Democratic Rep. Alcee Hastings of Florida has died after a years long battle with cancer according to his chief of staff Lale M. Morrison who confirmed the news with CNN on Tuesday. He was 84 years old.
News of Hastings’ death was first reported by the South Florida Sun Sentinel.
Hastings lived a life of controversy and redemption, appointed as the state’s first Black federal judge by former President Jimmy Carter in 1979. 10 years later Hastings was removed from the bench by the Senate after he was impeached on corruption charges, even though he was acquitted through a criminal trial.
Hastings appeared again in the political sphere in 1992, becoming Florida’s first Black congressman since after the Civil War. Hastings went on to be reelected 14 times.
In Congress however, he faced more accusations of misconduct when he was accused of sexual harassment and nepotism.
Hastings was one of Florida’s most senior, longest serving member in Congress, representing majority Black communities outside of Miami for almost three decades. As a lawmaker, Hastings was known for speaking what was on his mind. He was hailed as a progressive who pushed for affordable day care, universal heath care, family and medical leave, and advocated against the use of assault weapons.
In Congress he served as Vice Chairman of the House Rules Committee and was a member of the Congressional Black Caucus.
Hastings scaled down his appearances after discovering he was diagnosed with stage four pancreatic cancer in 2018.
He began his career as a civil rights lawyer in the south, defending Black people who were denied food service based on the color of their skin, and lead the charge to desegregate schools.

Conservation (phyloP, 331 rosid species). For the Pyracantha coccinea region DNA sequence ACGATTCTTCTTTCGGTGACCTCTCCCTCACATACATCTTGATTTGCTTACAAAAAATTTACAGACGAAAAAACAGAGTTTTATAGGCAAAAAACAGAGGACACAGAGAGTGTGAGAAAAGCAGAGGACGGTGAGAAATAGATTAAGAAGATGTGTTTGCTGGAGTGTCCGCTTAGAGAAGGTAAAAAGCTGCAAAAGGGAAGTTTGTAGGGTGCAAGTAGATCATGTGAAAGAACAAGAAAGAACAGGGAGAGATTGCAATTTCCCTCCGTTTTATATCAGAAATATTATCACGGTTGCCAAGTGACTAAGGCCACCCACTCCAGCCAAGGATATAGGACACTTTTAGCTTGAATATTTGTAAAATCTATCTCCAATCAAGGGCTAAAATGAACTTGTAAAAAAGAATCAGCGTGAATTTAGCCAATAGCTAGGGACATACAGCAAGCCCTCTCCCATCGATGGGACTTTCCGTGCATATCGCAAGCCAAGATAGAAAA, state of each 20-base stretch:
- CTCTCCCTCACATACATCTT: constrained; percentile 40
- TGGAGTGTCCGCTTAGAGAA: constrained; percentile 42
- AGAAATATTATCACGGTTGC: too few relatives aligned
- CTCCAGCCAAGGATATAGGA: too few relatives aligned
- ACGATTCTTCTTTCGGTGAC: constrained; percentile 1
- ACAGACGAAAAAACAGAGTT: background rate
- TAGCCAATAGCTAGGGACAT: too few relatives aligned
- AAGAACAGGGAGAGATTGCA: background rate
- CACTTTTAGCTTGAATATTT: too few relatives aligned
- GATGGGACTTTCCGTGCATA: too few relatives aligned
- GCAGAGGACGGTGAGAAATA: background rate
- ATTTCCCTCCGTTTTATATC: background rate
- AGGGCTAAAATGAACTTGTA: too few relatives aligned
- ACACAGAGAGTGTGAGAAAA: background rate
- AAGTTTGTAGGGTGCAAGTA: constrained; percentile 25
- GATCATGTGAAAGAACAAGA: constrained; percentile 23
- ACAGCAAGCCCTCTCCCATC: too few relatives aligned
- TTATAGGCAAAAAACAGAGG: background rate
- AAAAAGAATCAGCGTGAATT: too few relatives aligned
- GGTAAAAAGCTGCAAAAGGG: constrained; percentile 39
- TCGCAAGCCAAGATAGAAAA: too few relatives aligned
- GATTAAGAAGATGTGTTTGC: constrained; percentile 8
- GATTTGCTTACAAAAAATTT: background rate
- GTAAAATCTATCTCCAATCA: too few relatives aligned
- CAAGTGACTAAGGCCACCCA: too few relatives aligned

Hastings attended Fisk University, a historically Black college for undergrad and continued his education at “The Mecca,” Howard University. He eventually finished law school at another HBCU in his home state, Florida A&M, in 1963.
Due to Hastings’ death, Florida Governor Ron DeSantis will determine when a special election will be held to fill his seat. The vacancy means House Democrats maintain a slim majority margin over the GOP, with 218-211.
“While we mourn the loss of our brother, his life and legacy will continue to be a part of our power and our message and will serve as a motivation for those who will follow in his footsteps – as leaders, fighters and advocates who represent the best of what our nation has to offer,” CBC Chairwoman Joyce Beatty said in a statement sent to NewsOne.
“Although there are no words to ease the sadness we are now feeling, there is solace in the remembrance of having been touched by such a giant. May his memory serve as a comfort to his loved ones and those who join us in mourning his passing. Rest well our dear brother…we’ll take it from here.”
Other prominent Black lawmakers who served with Hastings shared their grief on social media. Sending our condolences to Hastings’ family and loved ones at this difficult time.
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